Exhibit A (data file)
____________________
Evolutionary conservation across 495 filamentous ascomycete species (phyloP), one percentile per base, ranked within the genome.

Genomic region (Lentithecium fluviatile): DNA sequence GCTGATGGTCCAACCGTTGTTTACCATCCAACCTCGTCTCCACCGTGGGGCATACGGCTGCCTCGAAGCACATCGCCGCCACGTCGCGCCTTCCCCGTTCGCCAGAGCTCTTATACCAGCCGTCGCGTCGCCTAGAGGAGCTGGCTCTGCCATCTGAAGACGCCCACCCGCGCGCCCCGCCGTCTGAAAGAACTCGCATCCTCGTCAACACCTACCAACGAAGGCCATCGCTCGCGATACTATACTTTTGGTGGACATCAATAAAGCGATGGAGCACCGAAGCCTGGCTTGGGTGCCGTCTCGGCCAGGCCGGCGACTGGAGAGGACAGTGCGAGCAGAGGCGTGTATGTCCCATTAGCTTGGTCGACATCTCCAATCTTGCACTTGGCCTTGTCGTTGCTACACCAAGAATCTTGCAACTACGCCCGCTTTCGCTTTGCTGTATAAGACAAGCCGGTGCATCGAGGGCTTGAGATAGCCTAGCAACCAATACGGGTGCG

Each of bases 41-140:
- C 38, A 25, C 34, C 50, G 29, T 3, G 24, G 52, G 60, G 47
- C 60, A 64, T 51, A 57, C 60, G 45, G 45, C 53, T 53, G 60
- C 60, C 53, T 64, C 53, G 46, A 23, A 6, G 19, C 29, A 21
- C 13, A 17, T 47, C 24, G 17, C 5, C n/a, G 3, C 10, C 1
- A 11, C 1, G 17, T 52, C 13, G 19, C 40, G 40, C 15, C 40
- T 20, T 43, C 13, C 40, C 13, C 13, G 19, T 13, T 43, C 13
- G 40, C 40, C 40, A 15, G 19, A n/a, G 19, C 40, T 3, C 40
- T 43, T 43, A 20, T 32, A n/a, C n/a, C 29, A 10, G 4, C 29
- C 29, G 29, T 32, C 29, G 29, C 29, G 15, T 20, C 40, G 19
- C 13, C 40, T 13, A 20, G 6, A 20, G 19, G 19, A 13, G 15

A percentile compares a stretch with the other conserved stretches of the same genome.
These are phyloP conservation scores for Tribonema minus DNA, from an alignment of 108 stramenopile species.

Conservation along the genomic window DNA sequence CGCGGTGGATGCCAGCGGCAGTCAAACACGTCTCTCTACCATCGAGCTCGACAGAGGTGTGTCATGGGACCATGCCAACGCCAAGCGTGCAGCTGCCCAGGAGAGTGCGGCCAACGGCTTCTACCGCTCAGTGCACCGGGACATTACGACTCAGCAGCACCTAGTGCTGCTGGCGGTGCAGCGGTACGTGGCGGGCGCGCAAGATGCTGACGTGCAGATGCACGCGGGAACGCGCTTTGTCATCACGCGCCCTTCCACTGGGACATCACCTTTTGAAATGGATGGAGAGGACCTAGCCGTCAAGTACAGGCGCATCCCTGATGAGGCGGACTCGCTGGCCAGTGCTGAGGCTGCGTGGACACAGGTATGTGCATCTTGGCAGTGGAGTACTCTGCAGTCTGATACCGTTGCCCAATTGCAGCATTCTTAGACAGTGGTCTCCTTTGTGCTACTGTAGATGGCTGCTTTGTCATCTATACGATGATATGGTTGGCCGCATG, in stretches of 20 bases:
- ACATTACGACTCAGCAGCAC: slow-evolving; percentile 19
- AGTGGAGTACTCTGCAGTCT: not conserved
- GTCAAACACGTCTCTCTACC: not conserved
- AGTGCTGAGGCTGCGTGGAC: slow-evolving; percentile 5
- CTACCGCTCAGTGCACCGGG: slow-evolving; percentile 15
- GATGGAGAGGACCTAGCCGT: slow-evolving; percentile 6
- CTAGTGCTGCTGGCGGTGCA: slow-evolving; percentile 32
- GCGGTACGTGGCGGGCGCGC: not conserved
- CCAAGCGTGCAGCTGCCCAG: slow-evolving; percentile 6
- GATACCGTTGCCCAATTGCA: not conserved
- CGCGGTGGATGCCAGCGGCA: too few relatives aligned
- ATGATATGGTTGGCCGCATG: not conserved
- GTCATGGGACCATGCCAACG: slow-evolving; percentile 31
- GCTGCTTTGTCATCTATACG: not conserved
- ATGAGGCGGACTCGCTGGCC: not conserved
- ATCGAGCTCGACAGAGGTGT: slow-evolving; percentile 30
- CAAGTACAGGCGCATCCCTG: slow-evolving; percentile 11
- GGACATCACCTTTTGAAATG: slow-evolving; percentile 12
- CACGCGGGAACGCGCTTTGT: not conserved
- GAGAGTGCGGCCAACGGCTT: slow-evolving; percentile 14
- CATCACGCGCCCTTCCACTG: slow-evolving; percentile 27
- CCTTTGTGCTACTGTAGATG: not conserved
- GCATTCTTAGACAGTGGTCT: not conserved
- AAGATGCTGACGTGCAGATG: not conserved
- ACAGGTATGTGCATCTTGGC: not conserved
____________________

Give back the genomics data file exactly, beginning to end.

Evolutionary conservation across 495 filamentous ascomycete species (phyloP), one percentile per base, ranked within the genome.

Genomic region (Lentithecium fluviatile): DNA sequence GCTGATGGTCCAACCGTTGTTTACCATCCAACCTCGTCTCCACCGTGGGGCATACGGCTGCCTCGAAGCACATCGCCGCCACGTCGCGCCTTCCCCGTTCGCCAGAGCTCTTATACCAGCCGTCGCGTCGCCTAGAGGAGCTGGCTCTGCCATCTGAAGACGCCCACCCGCGCGCCCCGCCGTCTGAAAGAACTCGCATCCTCGTCAACACCTACCAACGAAGGCCATCGCTCGCGATACTATACTTTTGGTGGACATCAATAAAGCGATGGAGCACCGAAGCCTGGCTTGGGTGCCGTCTCGGCCAGGCCGGCGACTGGAGAGGACAGTGCGAGCAGAGGCGTGTATGTCCCATTAGCTTGGTCGACATCTCCAATCTTGCACTTGGCCTTGTCGTTGCTACACCAAGAATCTTGCAACTACGCCCGCTTTCGCTTTGCTGTATAAGACAAGCCGGTGCATCGAGGGCTTGAGATAGCCTAGCAACCAATACGGGTGCG

Each of bases 41-140:
- C 38, A 25, C 34, C 50, G 29, T 3, G 24, G 52, G 60, G 47
- C 60, A 64, T 51, A 57, C 60, G 45, G 45, C 53, T 53, G 60
- C 60, C 53, T 64, C 53, G 46, A 23, A 6, G 19, C 29, A 21
- C 13, A 17, T 47, C 24, G 17, C 5, C n/a, G 3, C 10, C 1
- A 11, C 1, G 17, T 52, C 13, G 19, C 40, G 40, C 15, C 40
- T 20, T 43, C 13, C 40, C 13, C 13, G 19, T 13, T 43, C 13
- G 40, C 40, C 40, A 15, G 19, A n/a, G 19, C 40, T 3, C 40
- T 43, T 43, A 20, T 32, A n/a, C n/a, C 29, A 10, G 4, C 29
- C 29, G 29, T 32, C 29, G 29, C 29, G 15, T 20, C 40, G 19
- C 13, C 40, T 13, A 20, G 6, A 20, G 19, G 19, A 13, G 15

A percentile compares a stretch with the other conserved stretches of the same genome.
These are phyloP conservation scores for Tribonema minus DNA, from an alignment of 108 stramenopile species.

Conservation along the genomic window DNA sequence CGCGGTGGATGCCAGCGGCAGTCAAACACGTCTCTCTACCATCGAGCTCGACAGAGGTGTGTCATGGGACCATGCCAACGCCAAGCGTGCAGCTGCCCAGGAGAGTGCGGCCAACGGCTTCTACCGCTCAGTGCACCGGGACATTACGACTCAGCAGCACCTAGTGCTGCTGGCGGTGCAGCGGTACGTGGCGGGCGCGCAAGATGCTGACGTGCAGATGCACGCGGGAACGCGCTTTGTCATCACGCGCCCTTCCACTGGGACATCACCTTTTGAAATGGATGGAGAGGACCTAGCCGTCAAGTACAGGCGCATCCCTGATGAGGCGGACTCGCTGGCCAGTGCTGAGGCTGCGTGGACACAGGTATGTGCATCTTGGCAGTGGAGTACTCTGCAGTCTGATACCGTTGCCCAATTGCAGCATTCTTAGACAGTGGTCTCCTTTGTGCTACTGTAGATGGCTGCTTTGTCATCTATACGATGATATGGTTGGCCGCATG, in stretches of 20 bases:
- ACATTACGACTCAGCAGCAC: slow-evolving; percentile 19
- AGTGGAGTACTCTGCAGTCT: not conserved
- GTCAAACACGTCTCTCTACC: not conserved
- AGTGCTGAGGCTGCGTGGAC: slow-evolving; percentile 5
- CTACCGCTCAGTGCACCGGG: slow-evolving; percentile 15
- GATGGAGAGGACCTAGCCGT: slow-evolving; percentile 6
- CTAGTGCTGCTGGCGGTGCA: slow-evolving; percentile 32
- GCGGTACGTGGCGGGCGCGC: not conserved
- CCAAGCGTGCAGCTGCCCAG: slow-evolving; percentile 6
- GATACCGTTGCCCAATTGCA: not conserved
- CGCGGTGGATGCCAGCGGCA: too few relatives aligned
- ATGATATGGTTGGCCGCATG: not conserved
- GTCATGGGACCATGCCAACG: slow-evolving; percentile 31
- GCTGCTTTGTCATCTATACG: not conserved
- ATGAGGCGGACTCGCTGGCC: not conserved
- ATCGAGCTCGACAGAGGTGT: slow-evolving; percentile 30
- CAAGTACAGGCGCATCCCTG: slow-evolving; percentile 11
- GGACATCACCTTTTGAAATG: slow-evolving; percentile 12
- CACGCGGGAACGCGCTTTGT: not conserved
- GAGAGTGCGGCCAACGGCTT: slow-evolving; percentile 14
- CATCACGCGCCCTTCCACTG: slow-evolving; percentile 27
- CCTTTGTGCTACTGTAGATG: not conserved
- GCATTCTTAGACAGTGGTCT: not conserved
- AAGATGCTGACGTGCAGATG: not conserved
- ACAGGTATGTGCATCTTGGC: not conserved